Description

The present application claims priority to Provisional Patent Application Ser. No. 60/358,062 filed in the US Patent and Trademark Office on Feb. 19, 2002.

CROSS-REFERENCE TO RELATED APPLICATIONS

N/A

STATEMENT REGARDING FEDERALLY SPONSORED RESEARCH OR DEVELOPMENT

N/A

INCORPORATION-BY-REFERENCE OF MATERIAL SUBMITTED ON A COMPACT DISK

N/A

BACKGROUND OF THE INVENTION

Friction support means in the oilfield are typically called “slips” and are a combination of a sharp toothed front profile for engaging a cylindrical pipe and a tapered back for engaging a tapered bowl. The more load the cylindrical pipe pulls down on the slips, the more they slip down the bowl and wedge more tightly against the pipe. It is inherent that in normal slips, the coefficient of friction against the pipe must be greater than the coefficient of friction against the tapered bowl, because the bowl angle provides a vertical component of force on the slip segments. The slip segment has the choice of slipping against the pipe or down the bowl, but the bowl has a tapered face looking up. With a similar coefficient of friction, the friction of the bowl wall plus the upwardly facing bowl exceeds the friction against the pipe.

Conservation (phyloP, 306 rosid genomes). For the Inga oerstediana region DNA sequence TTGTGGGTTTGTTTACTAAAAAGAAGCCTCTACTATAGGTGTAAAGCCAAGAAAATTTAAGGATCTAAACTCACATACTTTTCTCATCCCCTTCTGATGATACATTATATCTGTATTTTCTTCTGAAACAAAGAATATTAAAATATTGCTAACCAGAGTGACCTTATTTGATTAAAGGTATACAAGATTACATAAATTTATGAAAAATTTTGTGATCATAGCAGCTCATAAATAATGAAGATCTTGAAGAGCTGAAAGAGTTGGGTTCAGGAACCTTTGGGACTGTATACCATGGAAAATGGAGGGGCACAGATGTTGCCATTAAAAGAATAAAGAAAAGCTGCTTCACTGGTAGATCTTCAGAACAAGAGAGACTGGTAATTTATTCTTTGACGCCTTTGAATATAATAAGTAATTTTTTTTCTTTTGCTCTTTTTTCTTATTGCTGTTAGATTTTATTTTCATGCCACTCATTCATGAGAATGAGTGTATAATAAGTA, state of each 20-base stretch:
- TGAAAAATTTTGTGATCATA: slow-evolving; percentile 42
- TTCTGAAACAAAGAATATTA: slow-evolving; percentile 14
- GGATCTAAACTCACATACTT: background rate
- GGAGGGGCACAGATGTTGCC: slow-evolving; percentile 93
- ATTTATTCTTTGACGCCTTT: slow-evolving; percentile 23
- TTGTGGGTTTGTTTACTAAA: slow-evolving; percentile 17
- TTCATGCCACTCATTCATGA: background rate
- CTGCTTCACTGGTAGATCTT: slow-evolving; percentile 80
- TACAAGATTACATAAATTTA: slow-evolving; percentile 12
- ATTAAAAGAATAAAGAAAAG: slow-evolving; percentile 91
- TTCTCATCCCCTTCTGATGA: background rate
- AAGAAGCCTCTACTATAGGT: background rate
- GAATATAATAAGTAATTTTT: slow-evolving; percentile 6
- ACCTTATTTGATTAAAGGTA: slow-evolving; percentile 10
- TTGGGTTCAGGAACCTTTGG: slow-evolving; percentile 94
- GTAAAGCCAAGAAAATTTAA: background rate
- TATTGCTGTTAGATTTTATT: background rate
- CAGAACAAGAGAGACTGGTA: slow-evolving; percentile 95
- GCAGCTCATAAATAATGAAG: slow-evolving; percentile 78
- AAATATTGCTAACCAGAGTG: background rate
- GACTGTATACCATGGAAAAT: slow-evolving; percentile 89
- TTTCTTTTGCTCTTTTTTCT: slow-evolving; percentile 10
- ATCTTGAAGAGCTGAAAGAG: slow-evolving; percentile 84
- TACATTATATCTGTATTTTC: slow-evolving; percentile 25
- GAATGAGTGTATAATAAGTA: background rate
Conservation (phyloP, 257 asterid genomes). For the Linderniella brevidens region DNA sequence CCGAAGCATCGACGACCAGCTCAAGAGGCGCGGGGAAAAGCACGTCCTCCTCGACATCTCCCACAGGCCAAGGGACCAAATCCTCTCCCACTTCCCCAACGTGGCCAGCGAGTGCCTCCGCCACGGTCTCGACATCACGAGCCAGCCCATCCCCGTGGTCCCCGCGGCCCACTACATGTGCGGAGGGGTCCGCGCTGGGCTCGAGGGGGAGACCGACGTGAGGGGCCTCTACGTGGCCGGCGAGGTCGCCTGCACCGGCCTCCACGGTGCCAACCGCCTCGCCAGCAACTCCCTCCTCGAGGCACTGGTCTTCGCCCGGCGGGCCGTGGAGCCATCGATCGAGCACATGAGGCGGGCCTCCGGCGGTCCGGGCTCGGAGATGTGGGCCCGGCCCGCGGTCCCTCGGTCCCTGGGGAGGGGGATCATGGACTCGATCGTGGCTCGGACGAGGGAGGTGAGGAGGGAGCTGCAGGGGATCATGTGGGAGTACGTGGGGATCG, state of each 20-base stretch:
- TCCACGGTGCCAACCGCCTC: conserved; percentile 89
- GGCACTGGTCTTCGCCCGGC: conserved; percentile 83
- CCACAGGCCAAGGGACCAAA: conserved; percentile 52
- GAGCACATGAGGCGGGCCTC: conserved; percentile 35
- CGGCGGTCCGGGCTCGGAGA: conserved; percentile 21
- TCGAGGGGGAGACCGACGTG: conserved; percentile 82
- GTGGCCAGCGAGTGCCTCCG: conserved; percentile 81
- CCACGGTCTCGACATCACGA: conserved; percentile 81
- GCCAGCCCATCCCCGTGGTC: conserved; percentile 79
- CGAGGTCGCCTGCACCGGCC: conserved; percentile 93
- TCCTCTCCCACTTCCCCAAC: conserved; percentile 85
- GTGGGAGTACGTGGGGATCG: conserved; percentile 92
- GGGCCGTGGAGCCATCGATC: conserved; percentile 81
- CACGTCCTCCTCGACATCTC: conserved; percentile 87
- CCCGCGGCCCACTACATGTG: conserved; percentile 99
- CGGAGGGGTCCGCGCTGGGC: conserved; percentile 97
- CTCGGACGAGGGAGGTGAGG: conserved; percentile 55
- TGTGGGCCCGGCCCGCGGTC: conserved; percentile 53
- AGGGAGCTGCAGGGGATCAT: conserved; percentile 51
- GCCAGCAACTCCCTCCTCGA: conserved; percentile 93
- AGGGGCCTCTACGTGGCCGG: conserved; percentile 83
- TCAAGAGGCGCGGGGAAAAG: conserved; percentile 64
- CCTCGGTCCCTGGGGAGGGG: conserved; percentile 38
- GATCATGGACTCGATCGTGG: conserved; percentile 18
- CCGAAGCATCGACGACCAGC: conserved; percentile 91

The conventional means of providing the higher friction between the slip segments and the pipe is to provide sharp teeth which dig into the pipe wall, giving the equivalent of high friction with the wall. In many applications this is acceptable. In the case of laying of subsea pipelines with corrosion resistant coatings, the sharp teeth are not acceptable. The sharp teeth cut into and destroy the coatings.

BRIEF SUMMARY OF THE INVENTION

The object of this invention is to provide slip segments which will support pipe without defacing the exterior surface of the pipe.